This week we were starting to get into the swing of math.  I was planning the way I want to be planning.  I knew what I was doing for the week by Sunday- and that hadn’t happened yet this year.  Our activities were fun, engaging, hands-on, and had bodies moving.  I was so excited.  And then, we’ve decided to change things up for math.  We’re going to mix our kids between our two classes and teach more homogeneous groups.  It’ll be so much better instructionally and I’m so excited about it.  I just need to rework a few things or two.

This week, though, we were working on place value to the thousands place.  We’re still teaching our state standards and that’s as far as our standards go.  Our textbook basically starts the year going to the millions place.  We’re so not ready for that so we were kind of on our own and I was on the hunt for resources.

First, I made this pack last year and knew I was going to use it.  It goes up to the millions place but it’s built into pieces.  So, I can use the pieces now that go to the thousands place and then use the same thing later, since the students are familiar with it, when we’re ready to work on higher numbers.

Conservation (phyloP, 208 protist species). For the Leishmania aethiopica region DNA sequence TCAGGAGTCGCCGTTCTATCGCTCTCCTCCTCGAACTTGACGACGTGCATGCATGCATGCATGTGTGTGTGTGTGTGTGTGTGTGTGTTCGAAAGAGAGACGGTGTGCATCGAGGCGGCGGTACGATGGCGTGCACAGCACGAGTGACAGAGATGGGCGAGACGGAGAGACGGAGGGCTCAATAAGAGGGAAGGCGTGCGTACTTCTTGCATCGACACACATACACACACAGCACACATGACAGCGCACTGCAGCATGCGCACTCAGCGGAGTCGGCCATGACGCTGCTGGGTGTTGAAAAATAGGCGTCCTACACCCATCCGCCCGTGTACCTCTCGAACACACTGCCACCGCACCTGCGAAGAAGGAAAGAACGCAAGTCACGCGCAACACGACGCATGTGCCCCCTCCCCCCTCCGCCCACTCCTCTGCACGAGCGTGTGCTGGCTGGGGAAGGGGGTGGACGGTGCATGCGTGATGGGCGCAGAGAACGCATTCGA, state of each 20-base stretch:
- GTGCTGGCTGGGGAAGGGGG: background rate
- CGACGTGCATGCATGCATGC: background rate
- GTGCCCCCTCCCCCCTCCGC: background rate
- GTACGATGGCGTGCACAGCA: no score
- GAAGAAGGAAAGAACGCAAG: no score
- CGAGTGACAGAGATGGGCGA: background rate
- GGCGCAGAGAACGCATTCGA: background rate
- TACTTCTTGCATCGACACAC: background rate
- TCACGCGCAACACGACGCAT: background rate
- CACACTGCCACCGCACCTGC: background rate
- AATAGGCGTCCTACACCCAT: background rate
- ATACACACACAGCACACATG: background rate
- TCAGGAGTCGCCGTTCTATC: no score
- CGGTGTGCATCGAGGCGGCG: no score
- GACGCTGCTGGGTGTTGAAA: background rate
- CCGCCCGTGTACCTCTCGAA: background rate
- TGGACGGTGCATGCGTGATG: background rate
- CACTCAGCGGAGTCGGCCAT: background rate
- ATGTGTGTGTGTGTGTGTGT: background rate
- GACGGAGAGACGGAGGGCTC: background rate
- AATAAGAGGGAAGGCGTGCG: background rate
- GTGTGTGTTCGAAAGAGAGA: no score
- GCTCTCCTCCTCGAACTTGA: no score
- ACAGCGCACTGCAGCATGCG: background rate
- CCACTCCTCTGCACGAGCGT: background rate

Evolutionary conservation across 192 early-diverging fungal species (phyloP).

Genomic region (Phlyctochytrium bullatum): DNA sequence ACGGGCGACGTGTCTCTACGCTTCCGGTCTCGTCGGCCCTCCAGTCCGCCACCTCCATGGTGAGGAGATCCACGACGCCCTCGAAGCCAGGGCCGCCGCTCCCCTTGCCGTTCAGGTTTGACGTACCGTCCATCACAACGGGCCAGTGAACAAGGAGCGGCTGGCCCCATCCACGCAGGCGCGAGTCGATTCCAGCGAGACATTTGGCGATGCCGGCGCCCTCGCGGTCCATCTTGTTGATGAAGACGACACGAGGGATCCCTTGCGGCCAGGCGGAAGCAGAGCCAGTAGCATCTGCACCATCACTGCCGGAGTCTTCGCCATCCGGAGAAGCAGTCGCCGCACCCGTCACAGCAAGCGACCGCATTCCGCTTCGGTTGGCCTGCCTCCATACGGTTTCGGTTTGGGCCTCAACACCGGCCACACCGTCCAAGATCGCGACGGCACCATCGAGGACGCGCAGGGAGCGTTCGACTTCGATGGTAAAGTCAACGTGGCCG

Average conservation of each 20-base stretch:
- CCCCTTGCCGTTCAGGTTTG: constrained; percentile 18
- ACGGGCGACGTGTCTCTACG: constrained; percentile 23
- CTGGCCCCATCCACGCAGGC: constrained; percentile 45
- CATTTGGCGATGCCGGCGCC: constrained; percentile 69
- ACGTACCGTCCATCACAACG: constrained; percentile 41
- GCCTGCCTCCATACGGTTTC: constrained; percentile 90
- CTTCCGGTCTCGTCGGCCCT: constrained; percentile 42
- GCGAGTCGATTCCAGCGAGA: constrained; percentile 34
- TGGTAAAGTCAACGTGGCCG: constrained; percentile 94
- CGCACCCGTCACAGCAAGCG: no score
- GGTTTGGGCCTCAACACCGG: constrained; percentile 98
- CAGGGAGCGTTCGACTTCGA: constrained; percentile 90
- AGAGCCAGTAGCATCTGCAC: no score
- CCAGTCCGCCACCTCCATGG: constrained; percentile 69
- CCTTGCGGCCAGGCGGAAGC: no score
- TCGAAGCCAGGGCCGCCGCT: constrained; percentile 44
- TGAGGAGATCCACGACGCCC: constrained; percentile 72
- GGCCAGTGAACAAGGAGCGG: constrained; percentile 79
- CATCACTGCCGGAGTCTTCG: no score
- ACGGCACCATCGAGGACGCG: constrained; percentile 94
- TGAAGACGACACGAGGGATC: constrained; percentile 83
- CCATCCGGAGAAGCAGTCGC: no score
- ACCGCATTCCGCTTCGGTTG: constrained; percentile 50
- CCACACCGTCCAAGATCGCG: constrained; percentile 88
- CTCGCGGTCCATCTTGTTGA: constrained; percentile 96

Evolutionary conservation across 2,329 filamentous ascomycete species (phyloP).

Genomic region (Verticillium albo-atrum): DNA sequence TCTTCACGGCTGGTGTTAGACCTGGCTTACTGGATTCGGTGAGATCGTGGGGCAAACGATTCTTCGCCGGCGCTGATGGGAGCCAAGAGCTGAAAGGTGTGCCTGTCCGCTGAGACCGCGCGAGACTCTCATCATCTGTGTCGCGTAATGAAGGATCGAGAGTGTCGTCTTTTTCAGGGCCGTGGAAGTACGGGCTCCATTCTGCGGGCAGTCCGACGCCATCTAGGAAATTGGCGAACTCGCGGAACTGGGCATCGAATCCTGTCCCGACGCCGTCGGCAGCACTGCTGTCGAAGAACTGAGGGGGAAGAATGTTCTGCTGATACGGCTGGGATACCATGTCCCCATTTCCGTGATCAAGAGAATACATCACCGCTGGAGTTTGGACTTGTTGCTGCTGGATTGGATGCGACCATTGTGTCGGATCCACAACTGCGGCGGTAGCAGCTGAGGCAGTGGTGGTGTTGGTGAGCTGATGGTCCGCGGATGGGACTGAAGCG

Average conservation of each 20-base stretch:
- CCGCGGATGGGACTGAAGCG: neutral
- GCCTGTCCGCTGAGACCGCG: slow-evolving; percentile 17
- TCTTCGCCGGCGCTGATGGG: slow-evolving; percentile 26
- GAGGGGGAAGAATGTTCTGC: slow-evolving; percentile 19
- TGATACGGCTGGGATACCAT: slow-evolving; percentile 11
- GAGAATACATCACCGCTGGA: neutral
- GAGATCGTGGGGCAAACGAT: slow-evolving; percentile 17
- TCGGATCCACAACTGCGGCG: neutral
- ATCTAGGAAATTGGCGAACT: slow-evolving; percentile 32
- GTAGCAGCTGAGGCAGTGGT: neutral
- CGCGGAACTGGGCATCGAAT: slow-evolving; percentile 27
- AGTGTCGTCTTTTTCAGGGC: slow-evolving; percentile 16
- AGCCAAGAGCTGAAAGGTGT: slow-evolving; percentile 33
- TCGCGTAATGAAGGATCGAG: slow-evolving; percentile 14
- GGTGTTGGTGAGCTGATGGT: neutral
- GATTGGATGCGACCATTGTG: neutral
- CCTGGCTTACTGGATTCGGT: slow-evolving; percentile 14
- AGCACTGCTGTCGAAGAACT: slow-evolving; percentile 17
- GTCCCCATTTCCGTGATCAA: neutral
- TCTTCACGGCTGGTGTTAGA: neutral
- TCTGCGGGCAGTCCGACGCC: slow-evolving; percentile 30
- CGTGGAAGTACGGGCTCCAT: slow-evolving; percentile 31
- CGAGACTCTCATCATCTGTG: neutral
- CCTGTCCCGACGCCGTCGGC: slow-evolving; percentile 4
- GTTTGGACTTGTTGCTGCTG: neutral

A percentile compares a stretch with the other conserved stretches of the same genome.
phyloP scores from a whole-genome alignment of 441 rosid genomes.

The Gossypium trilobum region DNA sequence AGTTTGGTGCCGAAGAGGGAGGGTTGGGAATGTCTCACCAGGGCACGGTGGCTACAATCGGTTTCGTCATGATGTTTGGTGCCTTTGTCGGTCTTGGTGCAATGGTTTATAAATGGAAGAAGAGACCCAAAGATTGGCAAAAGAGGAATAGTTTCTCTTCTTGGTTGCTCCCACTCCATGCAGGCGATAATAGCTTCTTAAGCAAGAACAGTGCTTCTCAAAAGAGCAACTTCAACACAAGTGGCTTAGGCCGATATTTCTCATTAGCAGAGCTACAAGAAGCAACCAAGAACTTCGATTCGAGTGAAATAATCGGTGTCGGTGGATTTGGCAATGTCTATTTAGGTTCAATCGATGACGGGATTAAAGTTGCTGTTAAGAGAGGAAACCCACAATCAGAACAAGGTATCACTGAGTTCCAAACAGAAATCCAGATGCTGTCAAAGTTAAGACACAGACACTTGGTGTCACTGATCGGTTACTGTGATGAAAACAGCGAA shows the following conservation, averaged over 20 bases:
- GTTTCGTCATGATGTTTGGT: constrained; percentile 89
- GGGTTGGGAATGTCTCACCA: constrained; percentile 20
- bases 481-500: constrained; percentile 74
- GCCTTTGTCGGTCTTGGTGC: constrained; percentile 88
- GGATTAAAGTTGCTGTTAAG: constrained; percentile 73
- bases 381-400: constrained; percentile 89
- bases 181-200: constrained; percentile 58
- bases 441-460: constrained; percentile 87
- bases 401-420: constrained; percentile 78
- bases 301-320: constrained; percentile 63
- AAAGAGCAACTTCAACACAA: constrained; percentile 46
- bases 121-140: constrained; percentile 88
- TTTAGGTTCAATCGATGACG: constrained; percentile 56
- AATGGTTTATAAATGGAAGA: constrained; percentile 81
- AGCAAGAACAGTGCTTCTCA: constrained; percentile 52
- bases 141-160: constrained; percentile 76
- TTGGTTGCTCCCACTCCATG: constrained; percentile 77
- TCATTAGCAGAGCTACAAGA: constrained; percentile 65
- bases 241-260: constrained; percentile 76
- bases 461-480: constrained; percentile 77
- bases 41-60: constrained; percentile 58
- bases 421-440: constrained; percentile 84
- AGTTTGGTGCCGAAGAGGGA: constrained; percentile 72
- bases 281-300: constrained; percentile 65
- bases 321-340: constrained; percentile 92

You can check it out on TpT by clicking the images.

 You can get this center as a freebie by clicking the image above.

 One area this pack spends a lot of time on, and we’ve spent a lot of time on this week, is mentally adding ten or multiples of ten and one hundred to a number.  They’ve gotten pretty good with adding, but still struggle a bit with subtracting- especially if they have to borrow or carry.  We’re going to keep practicing a bit.

We also needed to practice standard, expanded, and word form.  I couldn’t find anything I really wanted so I created a Write the Room set on my own.

 This set is free in my TpT store.  Just click on either of the images.

 Students write what is on the card in the corresponding box and then they write the other two forms of the number on the recording sheet.

I had sets of Write the Rooms up by the end of the week.  The students loved walking around the room and working on it.  A couple kiddos were even angry when they didn’t get to finish.